The False Claims Act Poses Additional Risks To Medical Device Makers
Pharmaceutical Compliance Monitor
Medical device manufactures who sell defective products paid for by Medicare, Medicaid, or other government health programs may face additional penalties and liability when compared to other manufacturers.
On top of the already potent enforcement tools at the Food and Drug Administration’s disposal and the risk of consumer class actions, device manufacturers who knowingly sell defective products that are paid for by the government may incur damages of up to three times the value of goods sold to the government as well as civil penalties of $11,000 per occurrence. These additional damages and penalties are provided for under the False Claims Act (“FCA”). The FCA dates to the Civil War and was intended to prevent fraud committed by suppliers of goods to the Union Army. Today, the FCA is frequently used by private individuals and the government to recover large sums of money against healthcare providers and government contractors…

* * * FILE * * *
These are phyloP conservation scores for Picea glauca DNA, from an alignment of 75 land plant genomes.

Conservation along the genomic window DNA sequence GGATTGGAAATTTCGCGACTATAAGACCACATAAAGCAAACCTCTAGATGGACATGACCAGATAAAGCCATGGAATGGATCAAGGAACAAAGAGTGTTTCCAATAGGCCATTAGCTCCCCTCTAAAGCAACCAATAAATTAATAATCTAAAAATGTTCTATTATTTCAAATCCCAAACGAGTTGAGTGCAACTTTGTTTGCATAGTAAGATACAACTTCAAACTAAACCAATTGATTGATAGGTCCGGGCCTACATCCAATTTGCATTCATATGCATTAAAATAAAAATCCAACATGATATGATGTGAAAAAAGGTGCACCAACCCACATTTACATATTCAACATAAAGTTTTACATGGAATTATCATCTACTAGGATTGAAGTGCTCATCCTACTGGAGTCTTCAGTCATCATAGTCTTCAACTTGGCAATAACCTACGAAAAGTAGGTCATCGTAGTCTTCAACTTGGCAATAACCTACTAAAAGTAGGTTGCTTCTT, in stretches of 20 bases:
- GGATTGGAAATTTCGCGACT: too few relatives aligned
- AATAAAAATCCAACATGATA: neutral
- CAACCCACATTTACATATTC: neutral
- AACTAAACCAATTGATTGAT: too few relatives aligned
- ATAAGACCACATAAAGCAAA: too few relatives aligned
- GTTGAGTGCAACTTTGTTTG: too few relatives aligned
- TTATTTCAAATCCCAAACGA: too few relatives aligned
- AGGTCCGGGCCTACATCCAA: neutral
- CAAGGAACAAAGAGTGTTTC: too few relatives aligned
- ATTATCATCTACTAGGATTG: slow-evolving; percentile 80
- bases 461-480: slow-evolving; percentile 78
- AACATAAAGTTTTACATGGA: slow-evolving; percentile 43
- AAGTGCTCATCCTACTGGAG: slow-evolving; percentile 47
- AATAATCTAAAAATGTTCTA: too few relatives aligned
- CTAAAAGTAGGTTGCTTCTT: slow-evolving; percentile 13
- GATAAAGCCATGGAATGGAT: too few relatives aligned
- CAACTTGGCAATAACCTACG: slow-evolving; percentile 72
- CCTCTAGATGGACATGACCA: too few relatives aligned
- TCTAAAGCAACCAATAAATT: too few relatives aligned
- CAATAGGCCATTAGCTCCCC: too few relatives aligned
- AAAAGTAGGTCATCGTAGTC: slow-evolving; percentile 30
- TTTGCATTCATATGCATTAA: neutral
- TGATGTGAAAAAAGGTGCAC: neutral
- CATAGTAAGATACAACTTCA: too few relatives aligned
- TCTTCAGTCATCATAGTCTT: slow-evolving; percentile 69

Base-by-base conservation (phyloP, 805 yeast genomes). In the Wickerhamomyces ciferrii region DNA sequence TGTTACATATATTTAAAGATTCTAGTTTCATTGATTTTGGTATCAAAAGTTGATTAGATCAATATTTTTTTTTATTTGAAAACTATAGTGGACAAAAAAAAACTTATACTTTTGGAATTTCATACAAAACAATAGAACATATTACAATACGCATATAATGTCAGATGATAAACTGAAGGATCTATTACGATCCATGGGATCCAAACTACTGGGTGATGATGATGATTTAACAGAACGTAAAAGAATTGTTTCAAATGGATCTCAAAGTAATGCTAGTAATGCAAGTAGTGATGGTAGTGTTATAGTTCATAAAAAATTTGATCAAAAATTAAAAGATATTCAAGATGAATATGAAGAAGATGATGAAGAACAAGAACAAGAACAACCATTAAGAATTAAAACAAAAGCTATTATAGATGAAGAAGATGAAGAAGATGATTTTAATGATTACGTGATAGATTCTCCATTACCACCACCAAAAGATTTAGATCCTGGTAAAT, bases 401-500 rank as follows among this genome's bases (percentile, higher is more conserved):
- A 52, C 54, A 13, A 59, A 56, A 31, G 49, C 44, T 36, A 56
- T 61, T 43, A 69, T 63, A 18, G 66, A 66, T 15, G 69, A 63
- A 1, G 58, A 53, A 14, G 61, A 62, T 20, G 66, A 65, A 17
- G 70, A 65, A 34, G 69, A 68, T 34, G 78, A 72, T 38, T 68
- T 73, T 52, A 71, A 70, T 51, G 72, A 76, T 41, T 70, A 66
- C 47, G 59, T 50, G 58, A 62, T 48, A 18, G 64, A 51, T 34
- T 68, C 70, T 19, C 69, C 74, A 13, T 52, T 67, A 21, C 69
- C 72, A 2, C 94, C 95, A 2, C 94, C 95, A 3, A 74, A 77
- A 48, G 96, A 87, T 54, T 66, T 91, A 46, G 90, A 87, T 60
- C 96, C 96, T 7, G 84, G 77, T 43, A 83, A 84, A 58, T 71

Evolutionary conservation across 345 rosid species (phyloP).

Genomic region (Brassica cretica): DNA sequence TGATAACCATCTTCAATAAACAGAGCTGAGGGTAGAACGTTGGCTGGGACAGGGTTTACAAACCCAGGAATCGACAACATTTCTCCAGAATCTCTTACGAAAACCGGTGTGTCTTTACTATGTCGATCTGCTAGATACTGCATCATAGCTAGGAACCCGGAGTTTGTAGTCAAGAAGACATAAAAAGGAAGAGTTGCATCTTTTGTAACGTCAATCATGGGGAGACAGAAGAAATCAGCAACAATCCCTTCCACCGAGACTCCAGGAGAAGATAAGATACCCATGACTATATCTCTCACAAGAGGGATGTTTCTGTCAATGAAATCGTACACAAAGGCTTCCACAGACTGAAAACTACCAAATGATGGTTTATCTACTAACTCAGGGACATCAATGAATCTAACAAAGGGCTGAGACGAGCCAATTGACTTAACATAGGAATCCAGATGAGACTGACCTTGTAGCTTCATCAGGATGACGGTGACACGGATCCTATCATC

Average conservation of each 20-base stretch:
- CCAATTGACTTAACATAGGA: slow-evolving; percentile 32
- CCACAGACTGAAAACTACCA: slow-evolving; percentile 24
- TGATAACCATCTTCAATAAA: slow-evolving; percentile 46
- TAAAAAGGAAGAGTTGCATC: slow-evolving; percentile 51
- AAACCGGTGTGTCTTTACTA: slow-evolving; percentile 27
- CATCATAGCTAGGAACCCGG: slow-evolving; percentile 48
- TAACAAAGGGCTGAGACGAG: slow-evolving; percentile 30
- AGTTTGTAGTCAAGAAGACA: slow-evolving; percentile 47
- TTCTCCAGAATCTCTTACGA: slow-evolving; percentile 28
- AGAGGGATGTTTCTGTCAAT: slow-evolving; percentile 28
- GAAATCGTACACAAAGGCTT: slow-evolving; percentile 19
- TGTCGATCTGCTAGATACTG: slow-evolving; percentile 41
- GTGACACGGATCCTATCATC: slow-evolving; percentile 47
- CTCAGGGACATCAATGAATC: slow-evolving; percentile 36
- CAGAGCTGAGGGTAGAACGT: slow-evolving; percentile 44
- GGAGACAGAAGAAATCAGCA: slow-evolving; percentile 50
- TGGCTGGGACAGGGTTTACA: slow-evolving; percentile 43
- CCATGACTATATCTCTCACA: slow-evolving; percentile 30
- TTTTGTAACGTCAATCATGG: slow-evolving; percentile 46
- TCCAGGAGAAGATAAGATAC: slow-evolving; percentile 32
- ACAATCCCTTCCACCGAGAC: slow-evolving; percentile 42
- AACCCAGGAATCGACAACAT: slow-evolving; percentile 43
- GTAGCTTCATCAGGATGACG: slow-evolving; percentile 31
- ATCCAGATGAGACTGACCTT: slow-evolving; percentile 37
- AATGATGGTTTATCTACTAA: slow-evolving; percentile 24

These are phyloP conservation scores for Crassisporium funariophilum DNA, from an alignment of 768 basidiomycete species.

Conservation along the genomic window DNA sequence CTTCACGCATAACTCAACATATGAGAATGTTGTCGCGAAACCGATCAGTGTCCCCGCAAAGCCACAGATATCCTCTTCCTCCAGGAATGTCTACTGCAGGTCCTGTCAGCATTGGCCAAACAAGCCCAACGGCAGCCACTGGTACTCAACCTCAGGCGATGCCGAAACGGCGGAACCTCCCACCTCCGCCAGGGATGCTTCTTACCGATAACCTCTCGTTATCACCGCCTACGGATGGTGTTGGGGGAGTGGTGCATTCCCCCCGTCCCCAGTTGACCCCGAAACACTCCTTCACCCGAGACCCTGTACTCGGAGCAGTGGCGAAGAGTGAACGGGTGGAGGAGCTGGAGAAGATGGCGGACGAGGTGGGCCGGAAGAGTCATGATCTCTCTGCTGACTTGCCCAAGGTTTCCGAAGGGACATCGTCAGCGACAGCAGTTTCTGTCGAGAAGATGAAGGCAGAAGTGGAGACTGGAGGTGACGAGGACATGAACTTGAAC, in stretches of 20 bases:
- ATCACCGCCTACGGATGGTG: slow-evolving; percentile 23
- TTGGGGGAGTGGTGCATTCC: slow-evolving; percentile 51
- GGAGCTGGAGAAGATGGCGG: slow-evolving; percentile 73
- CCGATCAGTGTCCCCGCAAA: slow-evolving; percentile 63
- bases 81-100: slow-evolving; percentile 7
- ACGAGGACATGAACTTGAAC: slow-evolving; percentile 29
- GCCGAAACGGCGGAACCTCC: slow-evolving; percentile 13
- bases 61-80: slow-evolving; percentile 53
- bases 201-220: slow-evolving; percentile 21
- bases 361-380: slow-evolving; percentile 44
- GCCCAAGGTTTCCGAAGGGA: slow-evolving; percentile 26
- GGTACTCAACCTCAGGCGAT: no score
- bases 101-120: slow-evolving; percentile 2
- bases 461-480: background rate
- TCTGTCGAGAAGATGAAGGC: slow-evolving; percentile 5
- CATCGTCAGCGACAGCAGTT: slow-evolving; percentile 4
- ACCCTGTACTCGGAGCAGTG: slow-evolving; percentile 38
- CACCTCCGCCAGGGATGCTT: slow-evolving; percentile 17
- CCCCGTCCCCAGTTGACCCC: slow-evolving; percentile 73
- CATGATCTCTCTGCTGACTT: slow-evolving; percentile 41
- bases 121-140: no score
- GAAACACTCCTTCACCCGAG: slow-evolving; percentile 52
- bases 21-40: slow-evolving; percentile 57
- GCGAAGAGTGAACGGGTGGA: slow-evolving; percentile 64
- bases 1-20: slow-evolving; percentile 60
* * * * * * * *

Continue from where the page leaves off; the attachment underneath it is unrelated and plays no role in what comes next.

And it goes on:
“The False Claims Act Poses Additional Risks To Medical Device Makers.” Pharmaceutical Compliance Monitor (June 21, 2013)